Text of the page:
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There is a common cultural image of a jolly grandfather or a warm, loving grandmother. As it turns out, these stereotypes have some basis in science - research has shown that older adults generally display more positive emotions and are able to regulate out of negative emotional states faster than younger adults. A new study shows the explanation behind this cheerful ability.
In a recent article in the Current Directions in Psychological Science, researcher Derek Isaacowitz of Northeastern University presented evidence that older adults are better at regulating their emotions than younger people because of "positive looking" - they direct their eyes away from negative stimuli or toward positive material. The evidence showed that seniors tend to prefer these positive looking patterns when they are feeling blue. When younger adults are in bad moods, this is when they tend to show the most negative "looking" - that is, directing their eyes toward negative stimuli. It is this ability to regulate moods that allows many seniors to enjoy a cheerful demeanor, Isaacowitz found.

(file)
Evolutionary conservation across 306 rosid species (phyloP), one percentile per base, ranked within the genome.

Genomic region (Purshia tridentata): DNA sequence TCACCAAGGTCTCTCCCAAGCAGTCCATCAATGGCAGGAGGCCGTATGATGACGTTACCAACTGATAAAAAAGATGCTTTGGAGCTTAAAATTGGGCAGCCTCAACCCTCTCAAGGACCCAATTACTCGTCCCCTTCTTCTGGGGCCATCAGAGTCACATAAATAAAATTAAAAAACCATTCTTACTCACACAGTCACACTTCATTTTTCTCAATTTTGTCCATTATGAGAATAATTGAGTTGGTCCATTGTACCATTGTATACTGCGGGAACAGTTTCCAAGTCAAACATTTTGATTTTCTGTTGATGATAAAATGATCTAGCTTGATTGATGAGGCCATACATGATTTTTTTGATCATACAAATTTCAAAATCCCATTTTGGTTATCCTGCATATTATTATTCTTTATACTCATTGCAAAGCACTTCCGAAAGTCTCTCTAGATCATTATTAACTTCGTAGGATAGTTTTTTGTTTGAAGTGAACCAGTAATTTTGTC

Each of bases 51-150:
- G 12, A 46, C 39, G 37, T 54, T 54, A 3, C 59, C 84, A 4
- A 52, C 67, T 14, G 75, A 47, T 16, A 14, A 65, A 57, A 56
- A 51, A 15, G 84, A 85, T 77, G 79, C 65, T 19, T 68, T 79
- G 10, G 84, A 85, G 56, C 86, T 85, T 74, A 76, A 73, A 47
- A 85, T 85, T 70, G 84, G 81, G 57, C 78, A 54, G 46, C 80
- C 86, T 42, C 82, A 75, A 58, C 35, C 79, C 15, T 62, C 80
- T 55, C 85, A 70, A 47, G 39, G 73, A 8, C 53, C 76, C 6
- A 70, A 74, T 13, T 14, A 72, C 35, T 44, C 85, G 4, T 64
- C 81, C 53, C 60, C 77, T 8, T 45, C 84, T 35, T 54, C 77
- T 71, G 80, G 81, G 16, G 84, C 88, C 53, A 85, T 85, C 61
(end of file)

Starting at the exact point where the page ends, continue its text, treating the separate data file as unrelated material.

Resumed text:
The study shows a causal relationship between mood "positive looking," or looking for the good in life. Seniors seem to have honed an ability to look on the bright side, which, by and large, cancels out the aches, pains and "senior moments" that many would imagine could bring down the spirits of many older adults.
However, depression is still somewhat prevalent among seniors. According to the National Alliance on Mental Illness, depression affects about a fifth of all Americans over age 65. The condition can be caused or triggered by loneliness or physical illness, as well as struggles with memory loss or other cognitive issues, according to the National Institutes of Health.